(literally "good news") The good news or glad tidings about Jesus Plural. The first four works of the Christian scriptures (Matthew, Mark, Luke, and John) that tell the story of Jesus.
Old English term for good news ( godspell), a translation of the Greek term for the same; a literary genre represented in the New Testament by four books (Matthew, Mark, Luke and John) and in the New Testament apocrypha by sixteen other books. The canonical gospels tell the story of the public life, death, and resurrection of Jesus. They were written between 65–100 C.E.
The good news of God's everlasting kingdom to be established on earth after Christ's return and how we may be a part of that kingdom. This message was central to the teaching of Jesus Christ and the apostles. The term is used about 100 times in the New Testament.
Comes from an old word meaning 'Good News'. It is used for the four versions of Christ's life in the New Testament.
Gospel means "good news" or "glad tidings," specifically the Good News of Jesus' life, death, and resurrection for our salvation, healing, and provision; and the hope of eternal life that Jesus made available to us by God's grace.
from the Old English god spel, or "good news." In the Christian tradition, it refers to the grace of God through faith in Jesus Christ. It also refers collectively to the New Testament literary genre composed of the four books (Mark, Matthew, Luke and John), or "gospels," that provide narratives of Jesus' birth, ministry, death and resurrection. See also Euangelion, Synoptic Tradition.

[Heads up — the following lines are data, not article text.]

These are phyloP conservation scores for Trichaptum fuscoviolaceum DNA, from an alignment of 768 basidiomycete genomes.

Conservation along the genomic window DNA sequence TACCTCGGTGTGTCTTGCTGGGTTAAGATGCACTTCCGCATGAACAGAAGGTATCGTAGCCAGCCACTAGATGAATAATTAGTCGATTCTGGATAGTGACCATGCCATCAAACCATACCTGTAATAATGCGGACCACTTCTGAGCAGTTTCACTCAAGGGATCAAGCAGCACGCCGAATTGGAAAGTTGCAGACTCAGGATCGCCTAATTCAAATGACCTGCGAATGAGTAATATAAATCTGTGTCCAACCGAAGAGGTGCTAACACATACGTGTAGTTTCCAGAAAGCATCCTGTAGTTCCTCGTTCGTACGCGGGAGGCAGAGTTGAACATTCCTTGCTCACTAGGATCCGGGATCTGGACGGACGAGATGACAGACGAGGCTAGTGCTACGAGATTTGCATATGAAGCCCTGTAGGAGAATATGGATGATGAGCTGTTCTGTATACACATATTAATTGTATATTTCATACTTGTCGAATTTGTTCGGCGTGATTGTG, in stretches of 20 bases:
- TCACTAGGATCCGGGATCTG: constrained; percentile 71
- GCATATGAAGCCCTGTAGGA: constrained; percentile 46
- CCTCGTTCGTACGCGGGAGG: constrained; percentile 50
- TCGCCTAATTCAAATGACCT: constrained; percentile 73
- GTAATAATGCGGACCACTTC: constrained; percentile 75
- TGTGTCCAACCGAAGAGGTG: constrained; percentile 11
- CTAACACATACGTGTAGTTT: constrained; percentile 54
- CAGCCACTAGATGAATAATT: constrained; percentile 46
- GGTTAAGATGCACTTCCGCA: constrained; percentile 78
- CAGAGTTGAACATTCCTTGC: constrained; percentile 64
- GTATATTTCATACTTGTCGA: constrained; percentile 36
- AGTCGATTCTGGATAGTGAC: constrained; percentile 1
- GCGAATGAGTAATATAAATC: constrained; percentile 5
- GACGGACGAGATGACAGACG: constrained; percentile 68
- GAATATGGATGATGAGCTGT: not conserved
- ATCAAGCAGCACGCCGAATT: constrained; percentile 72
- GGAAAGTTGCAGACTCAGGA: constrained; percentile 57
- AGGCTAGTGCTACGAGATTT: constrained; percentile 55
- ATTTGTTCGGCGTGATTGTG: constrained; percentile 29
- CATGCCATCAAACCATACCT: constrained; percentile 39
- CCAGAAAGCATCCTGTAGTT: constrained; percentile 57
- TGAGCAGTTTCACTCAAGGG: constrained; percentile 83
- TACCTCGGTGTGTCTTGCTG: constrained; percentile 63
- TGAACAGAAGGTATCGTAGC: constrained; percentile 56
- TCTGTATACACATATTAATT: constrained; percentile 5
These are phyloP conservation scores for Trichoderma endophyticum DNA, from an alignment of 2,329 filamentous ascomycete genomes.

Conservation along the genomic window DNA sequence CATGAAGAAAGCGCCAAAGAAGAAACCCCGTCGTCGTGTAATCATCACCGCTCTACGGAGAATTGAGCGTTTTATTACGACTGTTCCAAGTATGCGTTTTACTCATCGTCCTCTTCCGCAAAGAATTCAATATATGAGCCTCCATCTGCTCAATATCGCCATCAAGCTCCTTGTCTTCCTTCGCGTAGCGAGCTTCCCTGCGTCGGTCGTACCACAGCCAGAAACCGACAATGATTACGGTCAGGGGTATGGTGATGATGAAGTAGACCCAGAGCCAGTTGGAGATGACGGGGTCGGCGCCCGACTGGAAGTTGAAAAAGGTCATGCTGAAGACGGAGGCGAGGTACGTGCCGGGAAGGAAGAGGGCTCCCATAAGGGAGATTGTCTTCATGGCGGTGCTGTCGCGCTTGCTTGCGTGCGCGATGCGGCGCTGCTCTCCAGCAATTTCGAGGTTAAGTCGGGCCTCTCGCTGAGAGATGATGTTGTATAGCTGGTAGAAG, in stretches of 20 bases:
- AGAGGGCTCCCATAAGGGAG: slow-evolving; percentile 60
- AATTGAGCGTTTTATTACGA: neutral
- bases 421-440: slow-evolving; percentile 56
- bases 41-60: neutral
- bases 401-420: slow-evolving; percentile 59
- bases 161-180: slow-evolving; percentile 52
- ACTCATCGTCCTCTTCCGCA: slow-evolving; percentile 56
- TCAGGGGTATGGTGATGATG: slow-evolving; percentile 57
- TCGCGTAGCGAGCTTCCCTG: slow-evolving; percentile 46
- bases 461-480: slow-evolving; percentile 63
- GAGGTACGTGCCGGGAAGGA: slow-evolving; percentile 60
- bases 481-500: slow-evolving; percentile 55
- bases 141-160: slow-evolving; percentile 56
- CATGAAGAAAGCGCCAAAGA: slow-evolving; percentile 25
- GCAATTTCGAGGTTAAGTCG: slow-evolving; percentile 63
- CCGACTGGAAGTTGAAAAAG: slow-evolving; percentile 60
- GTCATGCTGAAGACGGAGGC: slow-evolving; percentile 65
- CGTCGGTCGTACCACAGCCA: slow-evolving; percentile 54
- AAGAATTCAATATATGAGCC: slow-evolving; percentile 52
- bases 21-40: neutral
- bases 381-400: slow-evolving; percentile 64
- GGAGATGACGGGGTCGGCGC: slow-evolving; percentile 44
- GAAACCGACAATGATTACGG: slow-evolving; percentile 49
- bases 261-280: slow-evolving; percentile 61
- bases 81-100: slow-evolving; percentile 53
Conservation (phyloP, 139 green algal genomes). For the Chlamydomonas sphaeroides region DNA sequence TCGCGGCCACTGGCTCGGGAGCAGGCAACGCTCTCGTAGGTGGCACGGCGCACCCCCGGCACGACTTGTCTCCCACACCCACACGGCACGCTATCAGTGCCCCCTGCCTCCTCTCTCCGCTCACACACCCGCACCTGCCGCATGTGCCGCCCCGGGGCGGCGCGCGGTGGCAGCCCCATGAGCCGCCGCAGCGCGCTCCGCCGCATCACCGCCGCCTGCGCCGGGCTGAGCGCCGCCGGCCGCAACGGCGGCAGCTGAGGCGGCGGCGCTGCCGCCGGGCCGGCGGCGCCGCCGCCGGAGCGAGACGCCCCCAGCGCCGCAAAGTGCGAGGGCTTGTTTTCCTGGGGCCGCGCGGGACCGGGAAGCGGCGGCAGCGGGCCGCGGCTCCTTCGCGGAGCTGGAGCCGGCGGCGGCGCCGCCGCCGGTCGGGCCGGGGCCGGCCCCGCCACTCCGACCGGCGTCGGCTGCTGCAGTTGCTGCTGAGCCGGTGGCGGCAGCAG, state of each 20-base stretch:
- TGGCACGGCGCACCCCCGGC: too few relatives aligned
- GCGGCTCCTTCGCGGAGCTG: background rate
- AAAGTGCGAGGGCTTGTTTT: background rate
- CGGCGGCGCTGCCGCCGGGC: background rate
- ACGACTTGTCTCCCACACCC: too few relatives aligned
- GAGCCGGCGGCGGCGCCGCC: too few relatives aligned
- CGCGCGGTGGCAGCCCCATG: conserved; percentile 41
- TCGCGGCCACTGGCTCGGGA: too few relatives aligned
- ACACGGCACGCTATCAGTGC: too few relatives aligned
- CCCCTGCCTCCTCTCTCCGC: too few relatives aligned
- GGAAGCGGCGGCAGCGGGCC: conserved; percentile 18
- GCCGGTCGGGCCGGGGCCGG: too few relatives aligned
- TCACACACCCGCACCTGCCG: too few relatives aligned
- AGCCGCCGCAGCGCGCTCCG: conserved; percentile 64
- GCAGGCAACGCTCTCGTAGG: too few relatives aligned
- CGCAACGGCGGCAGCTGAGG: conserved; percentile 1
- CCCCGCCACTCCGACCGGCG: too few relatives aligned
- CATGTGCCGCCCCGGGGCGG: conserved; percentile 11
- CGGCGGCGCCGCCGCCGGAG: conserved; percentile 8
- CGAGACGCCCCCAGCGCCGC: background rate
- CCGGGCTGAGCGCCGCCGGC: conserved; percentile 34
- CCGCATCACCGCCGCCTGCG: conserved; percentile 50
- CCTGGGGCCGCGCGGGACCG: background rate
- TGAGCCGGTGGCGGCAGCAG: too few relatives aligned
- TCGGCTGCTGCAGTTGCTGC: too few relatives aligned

literally means "good information".
the good news of how Christ, by His death and resurrection, took away our sin and offers us the gift of eternal life
This word comes from the Anglo-Saxon word 'godspel' which means " good news". In the Christian understanding the 'Good News' or 'Gospel' is the message about Jesus, that He came to suffer and die for the sins of the world, so that whoever believes and trusts in Him may receive forgiveness from God and eternal life. The Gospels are also the four New Testament books which tell the story of Jesus - Matthew, Mark, Luke and John. Sometimes they are called the Four Evangelists. The word 'evangel' comes from the Greek word for 'good news' - euangellion
the good news that God sent his Son Jesus to take away the sins of the world or one of the first four books of the New Testament which recount the words, life, suffering, death, and resurrection of our Savior. The word gospel is sometimes used in a broad sense to include all the teachings of the Bible.
The Gospel in Christian liturgy refers to a reading from the Gospels used during various religious services and mass. In many Christian churches, all Christians present stand when a passage from one of the Gospels is read publicly, and sit when a passage from a different part of the Bible is read. The reading of the Gospels, often contained in a liturgical edition containing only the four Gospels, is traditionally done by a minister or priest, and in many traditions is brought into the midst of the congregation to be read.